The New York Mets finished the 1989 season in second place. Six weeks into the 1990 season Davey Johnson was fired. He won 1,012 games as manager of the Mets, one World Series and two division titles. Johnson’s teams won an average of 95 games from 1984-1990. But, amidst all those wins, history defines the Mets as a disappointment.
The annual Home Run Derby is for entertainment purposes only. But what’s so exciting about watching a major league player hit moon shots against a batting practice fastball? Nothing. It’s glorified BP — with a lot of hype.
Thousands of baseball books have been published. Millions of baseball stories have been told, every one of them starts with the same basic understanding: two teams, nine innings, balls, strikes, runs, hits and errors. Along the way there are various twists and turns ending in perfect games, no hitters, walk off home runs and everything in between.
No two games are the same, but many are alike. They all come back to the final out. Strike three. Game over. But what happens when a game goes on and on and on … with no apparent end in sight? Then, when the moment seemingly arrives, hope is dashed by improbability. There was a major league game like this. It was played on July 4 (and July 5), 1985. This is the story, as told by those who played, reported, broadcast, watched and witnessed it.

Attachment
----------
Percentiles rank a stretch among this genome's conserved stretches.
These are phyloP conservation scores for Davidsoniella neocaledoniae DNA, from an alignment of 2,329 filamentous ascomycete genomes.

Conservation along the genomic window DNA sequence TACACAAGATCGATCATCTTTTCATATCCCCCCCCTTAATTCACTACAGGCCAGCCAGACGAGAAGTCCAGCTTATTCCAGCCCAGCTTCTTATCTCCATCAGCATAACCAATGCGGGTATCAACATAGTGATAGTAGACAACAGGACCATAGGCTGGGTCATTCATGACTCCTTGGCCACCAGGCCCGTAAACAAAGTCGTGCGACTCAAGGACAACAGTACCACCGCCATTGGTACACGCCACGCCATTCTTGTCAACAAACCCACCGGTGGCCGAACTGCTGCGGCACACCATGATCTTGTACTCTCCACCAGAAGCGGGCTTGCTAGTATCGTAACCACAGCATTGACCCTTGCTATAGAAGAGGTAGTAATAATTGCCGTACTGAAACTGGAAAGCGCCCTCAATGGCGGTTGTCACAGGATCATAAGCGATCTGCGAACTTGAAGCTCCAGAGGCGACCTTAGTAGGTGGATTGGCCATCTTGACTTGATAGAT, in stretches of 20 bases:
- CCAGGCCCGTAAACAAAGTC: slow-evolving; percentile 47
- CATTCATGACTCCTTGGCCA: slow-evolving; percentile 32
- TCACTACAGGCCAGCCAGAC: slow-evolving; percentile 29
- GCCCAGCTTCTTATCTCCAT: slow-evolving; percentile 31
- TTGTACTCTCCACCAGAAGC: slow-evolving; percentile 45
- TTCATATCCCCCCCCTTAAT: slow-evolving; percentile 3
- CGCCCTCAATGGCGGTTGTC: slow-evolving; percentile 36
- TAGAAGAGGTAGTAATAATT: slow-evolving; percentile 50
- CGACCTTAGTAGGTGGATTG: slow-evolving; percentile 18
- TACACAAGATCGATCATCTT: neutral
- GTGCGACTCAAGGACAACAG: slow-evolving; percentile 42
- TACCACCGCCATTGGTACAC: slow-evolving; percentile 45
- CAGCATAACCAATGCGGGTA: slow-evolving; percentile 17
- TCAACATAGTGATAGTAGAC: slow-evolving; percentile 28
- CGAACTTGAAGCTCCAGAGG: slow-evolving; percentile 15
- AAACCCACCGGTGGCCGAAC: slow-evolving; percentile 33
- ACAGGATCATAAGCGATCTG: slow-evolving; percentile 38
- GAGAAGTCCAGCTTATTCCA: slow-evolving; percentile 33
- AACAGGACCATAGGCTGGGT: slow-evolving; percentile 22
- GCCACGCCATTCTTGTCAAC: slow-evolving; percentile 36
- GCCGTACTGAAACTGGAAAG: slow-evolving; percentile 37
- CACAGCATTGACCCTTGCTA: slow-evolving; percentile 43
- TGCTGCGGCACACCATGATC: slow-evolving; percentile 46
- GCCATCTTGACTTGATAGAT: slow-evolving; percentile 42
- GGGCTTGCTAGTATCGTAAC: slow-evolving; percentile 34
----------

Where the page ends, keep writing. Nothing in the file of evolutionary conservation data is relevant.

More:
A pair of Chicago Cubs centerfielders, Jimmy Qualls (1969) and Joe Wallis (1975), stole two of Tom Seaver’s early bids for a no-hitter. One year after being traded from New York to Cincinnati, Seaver threw a no-hitter for the Reds. Nolan Ryan never pitched a no-hitter – as a New York Met – but after being traded to the California Angels in 1971 he nudged Mets fans every couple years, throwing seven no-hitters. “Every time he pitched you expected a no-hitter – or 15 strikeouts,” said Jay Horwitz, Mets VP/Public Relations, referring to Dwight Gooden. In May 1996, Gooden tossed the only no-hitter of his career – as a member of the New York Yankees. Even Duffy Dyer had to leave the New York Mets to catch his first no-hitter (John Candelaria, Pittsburgh, 1975), 11 years before Josh Thole was born.
Alex Rodriguez should not be alone on the New York Yankees bench this postseason. Save room for Robinson Cano who is batting .063 (2-for-32). Curtis Granderson: .115 (3-for-26) with 14 strikeouts. Russell Martin is hitting .192. Nick Swisher is 4-for-26, or .154, this postseason. Those ugly numbers, combined with Derek Jeter’s broken ankle, have the Yankees in a 2-0 hole in the American League Championship Series and headed for Game 3 in Detroit against Justin Verlander.
Good luck with that.
The Jenrry Mejia story is accelerating faster than a defective Toyota without brakes.
Making his second appearance of the spring Monday, Mejia pitched three scoreless innings, allowing one single, against the Marlins. Last Friday, Mejia made his first appearance, allowing one hit in 2 1/3 innings pitched. Mejia’s current line: 5 1/3 IP, 0 runs, two hits, 5 K’s, 0 walks.
We all make mistakes. The problem with making a mistake if you’re Bill Buckner or Scott Norwood or even Fred Claire is, it happens on the world stage for all to see.
Coincidentally, Claire’s miscues from the general manager’s chair have intersected at some point in history, with current or former members of the New York Mets. It’s like six degrees of separation, but not.